The ReviewerRenee Miller‘s website.
If you’re at all like me when it comes to writing, there are periods where you’re extremely productive, followed by desolate, dark times where the very idea of touching the keyboard is nauseating. I don’t call this writer’s block, because I think that’s a myth used by lazy people who don’t want to put in the work. I call it burning out. The words are there. They’ll be there until you’re ready to resume writing. The problem is too much of anything can stifle us sometimes.
I tend to write little bits on a regular basis (at least 5 days a week), and then every few weeks, I’ll spend several days binge-writing. Sometimes I’ve written 15,000 to 20,000 words in a day, which is EXHAUSTING. However, it’s not the worst part of my binges. After a week or so of writing non-stop, I have to edit the results. God, I hate that part. So then I spend a few days in a constant state of dread and I hate everything. I might edit a page or two, but I take frequent breaks, and the whole time, I feel like it’s all shit. The temptation to delete everything is so strong, I have to step away from the computer or I'll actually delete everything I've written. Thank God for the recycle bin. Then, one day, maybe a week into it, I go on an editing binge, decide what I wrote is kind of awesome, and all is right with the world again. This roller coaster is draining and it’s probably ridiculous, but it’s how I function in most situations. And it works for me, so I continue to do it.
We all have a different routine that works for us. Some of you might write a set number of words every single day. No binges. No pauses. Just this many words, no matter what. Or maybe you set a minimum and go with that. If you write more, it’s a good day. If you write less… let’s not talk about those days. Maybe you write only on the weekends or three or four days a week, depending on your work/life schedule. No matter how you work, even you have a scheduled routine, at some point you start to feel overwhelmed.
When you put all of yourself into something for a prolonged period of time without getting a lot of reward (let’s face it, that’s what this industry requires), eventually, your brain and your body say “Enough.” You begin to wonder why you’re doing this. What’s the point? Maybe you even look at the screen and want to cry, because there’s nothing “there.” And yet, you can’t bring yourself to even touch the keyboard. When you can’t write a single word, or think of a moderately good idea, or writing becomes a torture that leaves you feeling miserable instead of fulfilled, that's your brain’s way of saying you need to slow down and catch your breath.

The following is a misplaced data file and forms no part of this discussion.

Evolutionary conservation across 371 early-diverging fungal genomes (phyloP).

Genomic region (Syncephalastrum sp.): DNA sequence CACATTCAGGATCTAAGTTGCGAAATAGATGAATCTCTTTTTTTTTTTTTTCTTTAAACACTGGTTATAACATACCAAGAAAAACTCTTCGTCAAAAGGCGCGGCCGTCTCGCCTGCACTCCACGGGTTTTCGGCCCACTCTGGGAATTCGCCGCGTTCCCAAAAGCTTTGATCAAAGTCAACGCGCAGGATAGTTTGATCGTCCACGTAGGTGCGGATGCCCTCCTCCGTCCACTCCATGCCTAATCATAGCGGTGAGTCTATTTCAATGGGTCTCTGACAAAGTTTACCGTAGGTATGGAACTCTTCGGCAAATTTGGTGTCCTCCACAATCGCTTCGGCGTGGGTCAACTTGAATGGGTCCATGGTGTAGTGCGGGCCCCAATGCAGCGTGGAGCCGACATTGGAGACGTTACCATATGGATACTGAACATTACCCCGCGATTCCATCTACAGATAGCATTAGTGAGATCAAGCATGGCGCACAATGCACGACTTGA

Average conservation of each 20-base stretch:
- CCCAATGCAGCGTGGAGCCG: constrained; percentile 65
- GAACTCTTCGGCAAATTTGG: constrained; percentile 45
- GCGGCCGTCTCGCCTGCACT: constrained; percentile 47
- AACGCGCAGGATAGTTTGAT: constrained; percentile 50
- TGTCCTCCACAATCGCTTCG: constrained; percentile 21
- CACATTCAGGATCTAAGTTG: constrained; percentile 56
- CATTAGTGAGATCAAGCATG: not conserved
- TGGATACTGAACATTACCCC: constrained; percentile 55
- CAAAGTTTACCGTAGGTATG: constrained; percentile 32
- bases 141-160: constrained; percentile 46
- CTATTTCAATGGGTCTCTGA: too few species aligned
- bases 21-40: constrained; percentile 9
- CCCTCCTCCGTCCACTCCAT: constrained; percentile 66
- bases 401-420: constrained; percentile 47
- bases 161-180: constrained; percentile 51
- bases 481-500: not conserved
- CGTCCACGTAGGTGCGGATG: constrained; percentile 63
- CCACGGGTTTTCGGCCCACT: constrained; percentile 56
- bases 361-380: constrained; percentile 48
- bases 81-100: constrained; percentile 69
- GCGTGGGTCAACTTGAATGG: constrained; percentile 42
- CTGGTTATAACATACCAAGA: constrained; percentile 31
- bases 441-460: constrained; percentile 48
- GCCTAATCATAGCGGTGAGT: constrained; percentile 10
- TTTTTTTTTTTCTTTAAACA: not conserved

Listen to your body and your brain. They’re conking out on you for a reason. Don’t try to be tough or hard core about this, because in the long run, it’ll bite you in the ass. I’m not saying you should quit. I’m saying, slow down, or take a few days to recharge. It’s okay to pause and it’s okay to need that pause. To be able to write good shit, we need to experience something other than writing, right? Right.
Maybe you think you’ll fall behind if you do that. You’ll lose whatever progress you’ve made. You won’t. Taking a break and doing something, anything other than writing is necessary. Your creative batteries don’t last forever and they need fuel. Give them what they need and stop being so hard on yourself.
Read. Take a vacation. Go out with friends. Or just Netflix (and chill if you feel so inclined). Whatever makes your brain and body happy, do that. Maybe you just need a day or two. Some of us need more. Take as long as you need. Trust me, when the creative juice starts flowing again, you’ll know. That’s when you put your ass back in the chair and resume whatever insanity you call a writing routine.
Renee Miller‘s website.